If you asked me to pick a favorite book, other than the Bible, I’m pretty sure I couldn’t do it. Just couldn’t do it. It’s like choosing a favorite flower–it depends on the time of the year. So, in the month of November, I always pull out these two favorite childrens books. Yeah, I know, my kiddos have pretty much outgrown these. But if I happen to just leave them lying around by the fire, they might, in an overwhelming rush of nostalgia, pick them up and read them anyway. And, like the Velveteen Rabbit, a book only needs a little love to be restored to someone’s memory.
My all-time favorite Thanksgiving book is Cranberry Thanksgiving by Wende and Harry Devlin. In it a gruff, old New England sailor named Mr. Whiskers gallantly retrieves his neighbor’s prized cranberry bread recipe from a charming (but thieving) house guest. That’s the very short version of a story which teaches children that appearances certainly aren’t what counts. The artwork is charming and Mr. Whiskers endears himself by being just uncouth enough to ruffle the proper feathers of Grandmother, his neighbor. And the bonus of this book is that the cranberry bread recipe in included. Now whether you like cranberry bread is irrelevant. It is assumed that you must at least try this “recipe worth stealing.”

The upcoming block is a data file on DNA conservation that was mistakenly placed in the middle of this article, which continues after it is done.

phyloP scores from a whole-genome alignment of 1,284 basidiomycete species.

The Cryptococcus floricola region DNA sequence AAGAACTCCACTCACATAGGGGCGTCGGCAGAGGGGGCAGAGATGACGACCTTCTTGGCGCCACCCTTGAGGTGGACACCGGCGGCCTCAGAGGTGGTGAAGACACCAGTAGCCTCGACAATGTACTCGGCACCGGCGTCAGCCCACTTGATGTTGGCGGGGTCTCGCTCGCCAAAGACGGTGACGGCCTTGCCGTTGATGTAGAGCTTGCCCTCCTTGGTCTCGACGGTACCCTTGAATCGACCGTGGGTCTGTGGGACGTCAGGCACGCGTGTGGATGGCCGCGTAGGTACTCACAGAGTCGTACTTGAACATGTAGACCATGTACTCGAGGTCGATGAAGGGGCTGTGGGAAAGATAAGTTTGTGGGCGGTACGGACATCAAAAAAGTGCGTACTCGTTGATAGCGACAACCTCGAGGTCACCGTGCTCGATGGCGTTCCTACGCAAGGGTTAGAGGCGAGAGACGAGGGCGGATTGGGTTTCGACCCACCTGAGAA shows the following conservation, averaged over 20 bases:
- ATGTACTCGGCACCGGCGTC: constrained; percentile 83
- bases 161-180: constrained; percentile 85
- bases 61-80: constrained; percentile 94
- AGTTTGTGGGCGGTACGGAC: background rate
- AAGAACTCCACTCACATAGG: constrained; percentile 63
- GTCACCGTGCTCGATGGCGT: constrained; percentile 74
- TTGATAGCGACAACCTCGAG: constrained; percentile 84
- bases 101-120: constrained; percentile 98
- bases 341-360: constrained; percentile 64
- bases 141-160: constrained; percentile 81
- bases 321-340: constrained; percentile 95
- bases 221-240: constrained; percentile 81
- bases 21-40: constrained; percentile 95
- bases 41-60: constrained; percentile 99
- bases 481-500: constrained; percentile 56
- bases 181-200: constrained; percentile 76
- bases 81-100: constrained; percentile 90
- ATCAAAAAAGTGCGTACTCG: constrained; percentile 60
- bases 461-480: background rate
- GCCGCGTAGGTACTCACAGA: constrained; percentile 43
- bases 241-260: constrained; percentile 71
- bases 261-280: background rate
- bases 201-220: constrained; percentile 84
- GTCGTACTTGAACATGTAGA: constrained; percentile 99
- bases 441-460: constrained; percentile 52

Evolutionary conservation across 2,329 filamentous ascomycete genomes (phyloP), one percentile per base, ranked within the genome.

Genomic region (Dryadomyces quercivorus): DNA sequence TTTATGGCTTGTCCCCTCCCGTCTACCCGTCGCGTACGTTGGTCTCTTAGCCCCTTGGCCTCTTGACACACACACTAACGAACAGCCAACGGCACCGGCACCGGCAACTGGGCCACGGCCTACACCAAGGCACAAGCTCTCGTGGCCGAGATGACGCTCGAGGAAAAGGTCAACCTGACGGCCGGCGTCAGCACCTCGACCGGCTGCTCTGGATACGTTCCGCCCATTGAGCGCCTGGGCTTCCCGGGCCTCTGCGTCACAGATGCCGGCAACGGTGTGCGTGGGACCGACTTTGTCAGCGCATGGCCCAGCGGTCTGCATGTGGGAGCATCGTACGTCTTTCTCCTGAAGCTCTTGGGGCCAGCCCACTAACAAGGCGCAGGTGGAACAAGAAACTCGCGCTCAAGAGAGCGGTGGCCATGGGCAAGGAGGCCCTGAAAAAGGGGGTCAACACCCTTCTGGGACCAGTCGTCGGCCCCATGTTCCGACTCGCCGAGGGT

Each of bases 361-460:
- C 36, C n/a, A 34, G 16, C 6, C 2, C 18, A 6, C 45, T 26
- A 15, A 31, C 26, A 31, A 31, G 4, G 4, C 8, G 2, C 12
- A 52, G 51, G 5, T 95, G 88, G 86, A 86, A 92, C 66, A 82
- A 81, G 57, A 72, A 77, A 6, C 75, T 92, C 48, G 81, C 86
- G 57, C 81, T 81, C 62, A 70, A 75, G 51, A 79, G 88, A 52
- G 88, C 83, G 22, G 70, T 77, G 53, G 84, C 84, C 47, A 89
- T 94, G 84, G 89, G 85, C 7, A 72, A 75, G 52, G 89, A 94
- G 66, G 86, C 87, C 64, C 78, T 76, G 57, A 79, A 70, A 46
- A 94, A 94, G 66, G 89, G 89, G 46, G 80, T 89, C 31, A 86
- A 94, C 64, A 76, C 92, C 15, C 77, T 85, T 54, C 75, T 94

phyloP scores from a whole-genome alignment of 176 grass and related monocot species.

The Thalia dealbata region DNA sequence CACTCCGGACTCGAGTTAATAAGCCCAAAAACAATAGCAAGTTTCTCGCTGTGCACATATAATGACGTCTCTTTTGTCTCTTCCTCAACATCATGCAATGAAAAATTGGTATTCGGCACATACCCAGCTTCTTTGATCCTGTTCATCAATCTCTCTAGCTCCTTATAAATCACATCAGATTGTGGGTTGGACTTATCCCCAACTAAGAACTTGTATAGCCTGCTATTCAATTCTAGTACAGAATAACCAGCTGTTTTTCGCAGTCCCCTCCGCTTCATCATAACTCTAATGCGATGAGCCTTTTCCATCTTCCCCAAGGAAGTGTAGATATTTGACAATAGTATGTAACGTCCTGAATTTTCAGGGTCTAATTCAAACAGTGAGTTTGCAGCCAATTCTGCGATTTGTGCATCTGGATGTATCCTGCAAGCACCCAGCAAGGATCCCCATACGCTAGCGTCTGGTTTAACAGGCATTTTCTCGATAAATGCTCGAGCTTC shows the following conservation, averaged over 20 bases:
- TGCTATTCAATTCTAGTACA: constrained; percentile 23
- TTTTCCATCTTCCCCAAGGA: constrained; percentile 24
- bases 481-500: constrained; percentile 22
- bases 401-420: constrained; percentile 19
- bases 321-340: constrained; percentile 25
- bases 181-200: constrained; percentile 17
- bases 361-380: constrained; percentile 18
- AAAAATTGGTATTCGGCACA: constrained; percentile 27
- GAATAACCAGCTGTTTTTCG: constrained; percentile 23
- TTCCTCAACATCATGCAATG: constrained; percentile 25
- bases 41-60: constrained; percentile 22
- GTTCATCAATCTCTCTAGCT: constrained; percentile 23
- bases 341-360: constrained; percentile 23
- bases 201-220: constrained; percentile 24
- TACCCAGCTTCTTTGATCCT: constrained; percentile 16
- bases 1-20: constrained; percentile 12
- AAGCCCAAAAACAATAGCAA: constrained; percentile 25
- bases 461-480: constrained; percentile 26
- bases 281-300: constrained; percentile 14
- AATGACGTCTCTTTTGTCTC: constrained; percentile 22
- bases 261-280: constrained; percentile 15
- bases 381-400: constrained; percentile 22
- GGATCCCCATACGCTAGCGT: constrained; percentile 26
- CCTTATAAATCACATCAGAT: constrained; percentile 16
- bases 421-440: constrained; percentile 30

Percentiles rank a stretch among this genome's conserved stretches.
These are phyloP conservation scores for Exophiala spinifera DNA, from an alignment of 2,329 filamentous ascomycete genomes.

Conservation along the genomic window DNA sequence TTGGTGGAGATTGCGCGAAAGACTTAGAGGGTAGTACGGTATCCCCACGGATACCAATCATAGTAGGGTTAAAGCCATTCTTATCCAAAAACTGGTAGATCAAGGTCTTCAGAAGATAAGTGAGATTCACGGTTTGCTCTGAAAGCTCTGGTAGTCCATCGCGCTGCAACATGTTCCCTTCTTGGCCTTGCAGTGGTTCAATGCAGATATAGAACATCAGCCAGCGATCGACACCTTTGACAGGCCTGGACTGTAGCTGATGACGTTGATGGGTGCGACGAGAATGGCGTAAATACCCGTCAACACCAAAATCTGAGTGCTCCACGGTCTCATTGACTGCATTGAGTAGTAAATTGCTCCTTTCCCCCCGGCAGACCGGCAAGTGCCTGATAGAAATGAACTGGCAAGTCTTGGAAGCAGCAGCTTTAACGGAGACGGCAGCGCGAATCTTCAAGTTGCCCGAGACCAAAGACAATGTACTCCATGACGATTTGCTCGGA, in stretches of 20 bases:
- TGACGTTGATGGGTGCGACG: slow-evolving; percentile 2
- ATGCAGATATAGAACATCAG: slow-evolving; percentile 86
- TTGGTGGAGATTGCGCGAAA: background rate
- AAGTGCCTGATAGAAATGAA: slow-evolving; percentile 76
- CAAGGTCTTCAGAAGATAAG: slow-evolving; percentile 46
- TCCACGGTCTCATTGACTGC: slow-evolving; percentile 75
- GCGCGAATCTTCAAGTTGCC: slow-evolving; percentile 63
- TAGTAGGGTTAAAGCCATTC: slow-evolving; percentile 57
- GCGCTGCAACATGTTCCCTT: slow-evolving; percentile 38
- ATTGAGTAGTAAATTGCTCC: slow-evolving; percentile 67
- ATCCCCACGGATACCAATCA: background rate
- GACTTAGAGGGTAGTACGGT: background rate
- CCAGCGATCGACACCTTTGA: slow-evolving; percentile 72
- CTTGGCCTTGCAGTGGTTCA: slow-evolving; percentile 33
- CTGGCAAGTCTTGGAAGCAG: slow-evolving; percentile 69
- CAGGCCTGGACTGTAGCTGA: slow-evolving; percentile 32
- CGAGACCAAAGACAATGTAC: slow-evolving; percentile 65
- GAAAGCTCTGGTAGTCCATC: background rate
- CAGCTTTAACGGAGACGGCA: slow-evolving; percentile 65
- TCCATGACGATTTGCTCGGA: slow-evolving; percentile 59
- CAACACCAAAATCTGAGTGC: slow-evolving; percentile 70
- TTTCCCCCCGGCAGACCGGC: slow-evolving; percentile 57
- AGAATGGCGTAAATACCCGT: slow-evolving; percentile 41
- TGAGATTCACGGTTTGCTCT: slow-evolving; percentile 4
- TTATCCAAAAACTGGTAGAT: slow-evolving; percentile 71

Squanto and the Miracle of Thanksgiving by Eric Metaxas is a child-friendly rendering of the sad but true story of the providential hand of God in Squanto’s life. Stolen away from his Patuxet tribe on the eastern shores of North America, Squanto is to be sold into slavery in Spain. Instead he is rescued by Spanish monks and eventually makes his way to England. After ten years away from his tribe, during which time he learns to speak English, he is finally returned to the shores of his homeland. Squanto’s tribe has been destroyed by disease, and he has no people to call his own. But the pilgrims barely survived the harsh winter, and Squanto sees how desperately they need help in this new land. The amazing friendship of Squanto to those first early settlers clearly reveals God’s providence despite the suffering and loss that Squanto had to endure. It’s a well-written and illustrated book that applies historical fact to charming fiction. A lovely way to share God’s providence in establishing and directing our country.
So, look these up at your local library, or better yet, purchase them on Amazon so you can “read it again!”
~There is no friend as loyal as a book. Ernest Hemingway